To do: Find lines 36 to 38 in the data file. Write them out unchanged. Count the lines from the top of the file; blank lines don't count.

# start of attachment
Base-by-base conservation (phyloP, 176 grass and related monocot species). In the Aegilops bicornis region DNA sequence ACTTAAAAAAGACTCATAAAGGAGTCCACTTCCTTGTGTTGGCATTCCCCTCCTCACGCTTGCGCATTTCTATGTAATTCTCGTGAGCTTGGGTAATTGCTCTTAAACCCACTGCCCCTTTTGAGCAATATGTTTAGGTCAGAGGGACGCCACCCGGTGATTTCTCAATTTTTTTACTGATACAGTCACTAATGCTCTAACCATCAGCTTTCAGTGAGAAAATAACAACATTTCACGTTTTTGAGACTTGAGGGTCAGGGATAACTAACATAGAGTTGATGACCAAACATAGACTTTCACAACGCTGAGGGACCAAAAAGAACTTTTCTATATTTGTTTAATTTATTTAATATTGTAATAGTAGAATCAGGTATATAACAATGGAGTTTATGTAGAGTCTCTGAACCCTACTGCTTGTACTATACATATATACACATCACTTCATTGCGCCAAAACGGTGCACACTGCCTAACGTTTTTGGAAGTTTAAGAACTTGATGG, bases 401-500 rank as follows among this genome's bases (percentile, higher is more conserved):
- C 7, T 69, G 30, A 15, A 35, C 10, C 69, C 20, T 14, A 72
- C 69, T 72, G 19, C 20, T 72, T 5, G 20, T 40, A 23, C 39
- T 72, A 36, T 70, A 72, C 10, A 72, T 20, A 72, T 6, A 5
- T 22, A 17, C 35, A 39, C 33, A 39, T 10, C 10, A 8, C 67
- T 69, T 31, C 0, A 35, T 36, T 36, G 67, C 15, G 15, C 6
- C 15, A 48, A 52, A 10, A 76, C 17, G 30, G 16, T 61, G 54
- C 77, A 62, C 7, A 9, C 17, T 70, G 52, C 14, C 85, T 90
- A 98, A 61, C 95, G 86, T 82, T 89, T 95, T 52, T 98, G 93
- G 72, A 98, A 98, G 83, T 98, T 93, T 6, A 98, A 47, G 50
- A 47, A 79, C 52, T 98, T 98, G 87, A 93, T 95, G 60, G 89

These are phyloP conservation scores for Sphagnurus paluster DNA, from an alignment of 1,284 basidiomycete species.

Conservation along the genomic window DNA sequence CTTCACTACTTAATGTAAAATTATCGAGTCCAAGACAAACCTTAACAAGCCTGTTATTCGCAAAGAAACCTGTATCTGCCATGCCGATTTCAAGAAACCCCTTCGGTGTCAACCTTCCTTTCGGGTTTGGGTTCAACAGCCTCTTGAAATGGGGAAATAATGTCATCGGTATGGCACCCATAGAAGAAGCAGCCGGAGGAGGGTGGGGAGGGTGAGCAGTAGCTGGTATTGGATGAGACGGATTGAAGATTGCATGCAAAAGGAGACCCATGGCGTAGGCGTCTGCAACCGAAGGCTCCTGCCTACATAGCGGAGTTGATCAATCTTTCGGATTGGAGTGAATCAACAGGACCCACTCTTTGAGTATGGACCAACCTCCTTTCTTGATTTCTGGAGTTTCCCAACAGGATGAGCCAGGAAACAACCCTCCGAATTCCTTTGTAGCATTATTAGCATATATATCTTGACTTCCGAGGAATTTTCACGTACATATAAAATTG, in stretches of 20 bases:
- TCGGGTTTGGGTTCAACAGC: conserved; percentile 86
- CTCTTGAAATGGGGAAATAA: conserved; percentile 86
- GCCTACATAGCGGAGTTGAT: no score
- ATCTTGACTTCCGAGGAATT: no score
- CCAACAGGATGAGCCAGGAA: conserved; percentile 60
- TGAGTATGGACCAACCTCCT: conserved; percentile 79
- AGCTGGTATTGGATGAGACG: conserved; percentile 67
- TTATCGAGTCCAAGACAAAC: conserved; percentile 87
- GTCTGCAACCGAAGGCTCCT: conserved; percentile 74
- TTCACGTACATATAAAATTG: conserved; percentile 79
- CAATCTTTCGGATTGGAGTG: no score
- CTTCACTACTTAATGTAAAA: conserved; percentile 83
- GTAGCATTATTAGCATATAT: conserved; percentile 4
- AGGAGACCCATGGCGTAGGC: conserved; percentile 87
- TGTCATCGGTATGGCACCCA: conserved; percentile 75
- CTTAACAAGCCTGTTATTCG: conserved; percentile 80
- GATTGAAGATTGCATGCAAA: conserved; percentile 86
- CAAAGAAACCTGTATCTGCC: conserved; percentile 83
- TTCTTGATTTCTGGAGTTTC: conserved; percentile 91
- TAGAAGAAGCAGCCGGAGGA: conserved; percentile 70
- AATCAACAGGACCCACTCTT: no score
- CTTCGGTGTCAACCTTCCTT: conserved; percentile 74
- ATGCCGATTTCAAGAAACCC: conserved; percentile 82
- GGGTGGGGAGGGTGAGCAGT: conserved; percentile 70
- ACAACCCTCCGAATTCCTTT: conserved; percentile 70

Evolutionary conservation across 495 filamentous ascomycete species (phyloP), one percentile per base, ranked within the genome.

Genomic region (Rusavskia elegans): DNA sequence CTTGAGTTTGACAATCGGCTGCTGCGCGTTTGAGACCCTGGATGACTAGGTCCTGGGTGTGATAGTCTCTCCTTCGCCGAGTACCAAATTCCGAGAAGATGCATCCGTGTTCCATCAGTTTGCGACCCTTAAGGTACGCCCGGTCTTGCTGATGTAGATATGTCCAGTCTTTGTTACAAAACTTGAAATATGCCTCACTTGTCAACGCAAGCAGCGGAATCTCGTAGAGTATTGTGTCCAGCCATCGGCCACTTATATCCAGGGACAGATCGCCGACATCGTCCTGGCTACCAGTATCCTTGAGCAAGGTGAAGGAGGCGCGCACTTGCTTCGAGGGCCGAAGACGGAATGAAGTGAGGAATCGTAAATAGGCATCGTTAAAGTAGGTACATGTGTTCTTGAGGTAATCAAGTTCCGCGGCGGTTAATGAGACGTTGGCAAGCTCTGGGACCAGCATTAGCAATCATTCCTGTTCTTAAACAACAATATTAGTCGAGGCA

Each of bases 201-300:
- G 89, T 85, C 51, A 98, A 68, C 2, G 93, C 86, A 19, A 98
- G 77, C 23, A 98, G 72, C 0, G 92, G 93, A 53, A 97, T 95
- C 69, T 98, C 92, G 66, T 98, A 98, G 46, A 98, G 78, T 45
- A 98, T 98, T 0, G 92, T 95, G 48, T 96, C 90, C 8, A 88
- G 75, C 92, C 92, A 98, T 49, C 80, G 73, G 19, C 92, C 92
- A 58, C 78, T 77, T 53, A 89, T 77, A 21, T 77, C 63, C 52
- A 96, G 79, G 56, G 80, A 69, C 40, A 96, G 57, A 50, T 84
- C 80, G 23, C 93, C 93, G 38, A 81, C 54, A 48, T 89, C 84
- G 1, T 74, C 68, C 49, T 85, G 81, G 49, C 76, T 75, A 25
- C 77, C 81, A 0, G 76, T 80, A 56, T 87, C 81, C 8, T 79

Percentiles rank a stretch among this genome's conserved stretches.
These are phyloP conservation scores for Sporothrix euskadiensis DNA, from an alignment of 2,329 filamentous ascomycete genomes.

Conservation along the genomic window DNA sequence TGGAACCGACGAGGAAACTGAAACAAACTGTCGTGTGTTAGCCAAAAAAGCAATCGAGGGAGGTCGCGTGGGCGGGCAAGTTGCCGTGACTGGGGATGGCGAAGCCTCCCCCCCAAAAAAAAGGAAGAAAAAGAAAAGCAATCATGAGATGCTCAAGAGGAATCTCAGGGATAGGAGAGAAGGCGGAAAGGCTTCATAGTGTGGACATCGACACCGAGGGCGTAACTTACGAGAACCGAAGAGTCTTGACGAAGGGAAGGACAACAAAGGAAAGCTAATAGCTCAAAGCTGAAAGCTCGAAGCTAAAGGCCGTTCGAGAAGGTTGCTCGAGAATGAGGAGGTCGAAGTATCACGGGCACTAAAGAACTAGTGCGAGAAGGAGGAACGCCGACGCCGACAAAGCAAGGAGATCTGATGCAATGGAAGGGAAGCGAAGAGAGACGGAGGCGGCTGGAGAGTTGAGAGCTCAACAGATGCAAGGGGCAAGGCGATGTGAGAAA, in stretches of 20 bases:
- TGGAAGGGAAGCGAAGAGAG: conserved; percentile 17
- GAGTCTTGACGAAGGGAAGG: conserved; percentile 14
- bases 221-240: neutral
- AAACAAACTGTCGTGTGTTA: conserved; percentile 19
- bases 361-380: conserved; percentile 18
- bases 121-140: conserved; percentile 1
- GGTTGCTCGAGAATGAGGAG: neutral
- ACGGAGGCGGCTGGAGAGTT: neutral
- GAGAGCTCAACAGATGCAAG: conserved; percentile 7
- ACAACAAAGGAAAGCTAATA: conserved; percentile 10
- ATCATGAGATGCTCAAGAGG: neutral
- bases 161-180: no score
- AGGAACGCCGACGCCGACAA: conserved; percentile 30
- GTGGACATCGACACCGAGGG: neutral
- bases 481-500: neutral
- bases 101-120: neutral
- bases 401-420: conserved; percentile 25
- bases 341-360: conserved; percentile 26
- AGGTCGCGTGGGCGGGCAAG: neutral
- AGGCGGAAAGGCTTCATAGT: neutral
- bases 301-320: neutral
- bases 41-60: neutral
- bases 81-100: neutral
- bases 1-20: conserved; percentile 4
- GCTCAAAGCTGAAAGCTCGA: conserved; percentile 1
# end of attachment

- ATGCCGATTTCAAGAAACCC: conserved; percentile 82
- GGGTGGGGAGGGTGAGCAGT: conserved; percentile 70
- ACAACCCTCCGAATTCCTTT: conserved; percentile 70